BOB GARFIELD: The following day, the Downing Street Memo had a newfound urgency in major American newspapers - including USA Today. Mark Memmott wrote the USA Today story, and he joins me now. Mark, Welcome back to OTM.
MARK MEMMOTT: Thanks for having me.
BOB GARFIELD: Mark, not only was Wednesday's story that you wrote in USA Today the first mention of the Downing Street Memo in USA Today. You took pains in the story to point out that it was the first mention of the Downing Street Memo. Now that's unusual on the face of it, isn't it?
MARK MEMMOTT: Yeah, it certainly is, but of course the buzz word in journalism today is transparency, and if we hadn't addressed that, it would have been a pretty gaping hole in the story.
BOB GARFIELD: Well, let's talk about gaping holes, because the Downing Street Memo came out on May 1st, and has resonated loudly in the blogosphere, and certainly news organizations have been inundated in the United States by requests for more coverage of it. Yet, that coverage, as you observed in your story, has been largely absent. A few mentions. Nowhere on page one, and with very little follow up.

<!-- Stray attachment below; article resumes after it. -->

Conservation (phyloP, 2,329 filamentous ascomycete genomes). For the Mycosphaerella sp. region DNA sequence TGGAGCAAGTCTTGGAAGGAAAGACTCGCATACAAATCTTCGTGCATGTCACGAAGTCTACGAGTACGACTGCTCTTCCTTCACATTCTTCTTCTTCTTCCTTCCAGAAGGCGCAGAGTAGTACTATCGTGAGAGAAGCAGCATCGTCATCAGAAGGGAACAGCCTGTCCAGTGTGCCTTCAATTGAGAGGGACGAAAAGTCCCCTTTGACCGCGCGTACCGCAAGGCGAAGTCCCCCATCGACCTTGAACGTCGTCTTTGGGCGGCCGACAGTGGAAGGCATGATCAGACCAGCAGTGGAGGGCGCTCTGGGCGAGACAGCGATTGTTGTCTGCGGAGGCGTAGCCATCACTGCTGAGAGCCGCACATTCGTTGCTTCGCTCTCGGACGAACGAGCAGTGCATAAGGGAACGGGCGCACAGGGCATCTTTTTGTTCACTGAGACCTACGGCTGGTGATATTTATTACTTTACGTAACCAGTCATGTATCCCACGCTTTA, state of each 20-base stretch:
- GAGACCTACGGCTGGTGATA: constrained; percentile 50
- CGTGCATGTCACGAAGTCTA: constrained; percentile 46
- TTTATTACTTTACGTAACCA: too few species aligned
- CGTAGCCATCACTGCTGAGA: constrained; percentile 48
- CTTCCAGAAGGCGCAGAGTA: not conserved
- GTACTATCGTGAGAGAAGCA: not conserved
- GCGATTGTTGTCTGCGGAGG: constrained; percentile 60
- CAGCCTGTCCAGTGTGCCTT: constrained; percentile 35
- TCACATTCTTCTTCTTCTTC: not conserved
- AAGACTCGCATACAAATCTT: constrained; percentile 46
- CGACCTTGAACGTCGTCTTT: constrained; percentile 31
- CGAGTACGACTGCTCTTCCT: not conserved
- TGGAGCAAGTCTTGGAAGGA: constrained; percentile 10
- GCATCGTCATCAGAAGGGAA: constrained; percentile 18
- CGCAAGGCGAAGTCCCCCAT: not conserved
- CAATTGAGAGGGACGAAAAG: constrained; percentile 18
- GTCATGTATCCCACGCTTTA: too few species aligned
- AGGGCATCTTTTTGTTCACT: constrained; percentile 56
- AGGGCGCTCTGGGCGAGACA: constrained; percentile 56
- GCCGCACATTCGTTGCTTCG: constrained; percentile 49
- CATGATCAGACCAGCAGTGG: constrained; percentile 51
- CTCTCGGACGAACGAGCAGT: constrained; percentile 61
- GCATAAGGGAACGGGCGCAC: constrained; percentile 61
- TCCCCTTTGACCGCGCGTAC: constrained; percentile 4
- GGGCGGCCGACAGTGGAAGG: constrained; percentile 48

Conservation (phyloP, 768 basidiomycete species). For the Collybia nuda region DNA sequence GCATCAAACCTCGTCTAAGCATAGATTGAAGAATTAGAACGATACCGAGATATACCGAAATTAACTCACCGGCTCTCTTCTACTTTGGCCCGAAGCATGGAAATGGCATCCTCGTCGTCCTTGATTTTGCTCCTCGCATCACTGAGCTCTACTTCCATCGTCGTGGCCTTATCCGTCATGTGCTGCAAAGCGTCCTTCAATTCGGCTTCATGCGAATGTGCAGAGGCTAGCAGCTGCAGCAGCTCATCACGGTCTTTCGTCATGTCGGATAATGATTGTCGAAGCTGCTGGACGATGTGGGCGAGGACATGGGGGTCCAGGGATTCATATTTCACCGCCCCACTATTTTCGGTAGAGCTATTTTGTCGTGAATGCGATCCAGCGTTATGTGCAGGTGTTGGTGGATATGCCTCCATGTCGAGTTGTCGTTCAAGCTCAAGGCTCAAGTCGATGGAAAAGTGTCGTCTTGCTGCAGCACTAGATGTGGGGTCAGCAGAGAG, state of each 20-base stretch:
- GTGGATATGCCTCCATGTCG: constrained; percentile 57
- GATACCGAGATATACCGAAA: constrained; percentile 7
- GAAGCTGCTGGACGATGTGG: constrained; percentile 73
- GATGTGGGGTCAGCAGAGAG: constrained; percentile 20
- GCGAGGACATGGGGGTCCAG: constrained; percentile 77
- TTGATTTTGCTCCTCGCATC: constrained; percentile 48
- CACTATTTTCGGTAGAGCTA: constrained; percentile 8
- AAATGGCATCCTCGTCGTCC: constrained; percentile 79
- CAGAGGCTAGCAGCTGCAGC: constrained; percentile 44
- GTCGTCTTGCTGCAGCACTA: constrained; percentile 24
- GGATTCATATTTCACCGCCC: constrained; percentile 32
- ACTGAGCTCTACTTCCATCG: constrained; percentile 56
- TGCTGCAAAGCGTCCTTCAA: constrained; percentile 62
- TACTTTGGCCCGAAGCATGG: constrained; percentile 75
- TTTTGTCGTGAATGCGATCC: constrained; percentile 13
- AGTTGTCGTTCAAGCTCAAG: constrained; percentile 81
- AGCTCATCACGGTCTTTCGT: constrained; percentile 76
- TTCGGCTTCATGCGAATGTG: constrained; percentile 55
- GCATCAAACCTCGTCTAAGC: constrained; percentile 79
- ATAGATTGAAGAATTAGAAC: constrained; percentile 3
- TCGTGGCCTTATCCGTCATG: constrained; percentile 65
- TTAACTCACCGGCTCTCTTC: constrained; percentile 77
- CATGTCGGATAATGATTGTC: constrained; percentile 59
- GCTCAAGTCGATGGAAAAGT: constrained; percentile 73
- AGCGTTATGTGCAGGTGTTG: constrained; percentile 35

MARK MEMMOTT: It's ironic to some extent. I mean last year, the media was jumped on because of the Texas Air National Guard documents that CBS said it had. Bloggers were all over them about the authenticity of those. Now, some in the blogosphere were all over the media for not writing about documents which almost all the media had not seen - only the Sunday Times of London had actual copies that they said were from reliable sources. Others only had second-hand information. So that explains a lot of the reluctance, at least on the U.S. media's part, to really weigh in on this one, I think. And I know that there were attempts made to try to authenticate and obtain the information so that we could do a story, and we just never got to the point, I'm told, where we could.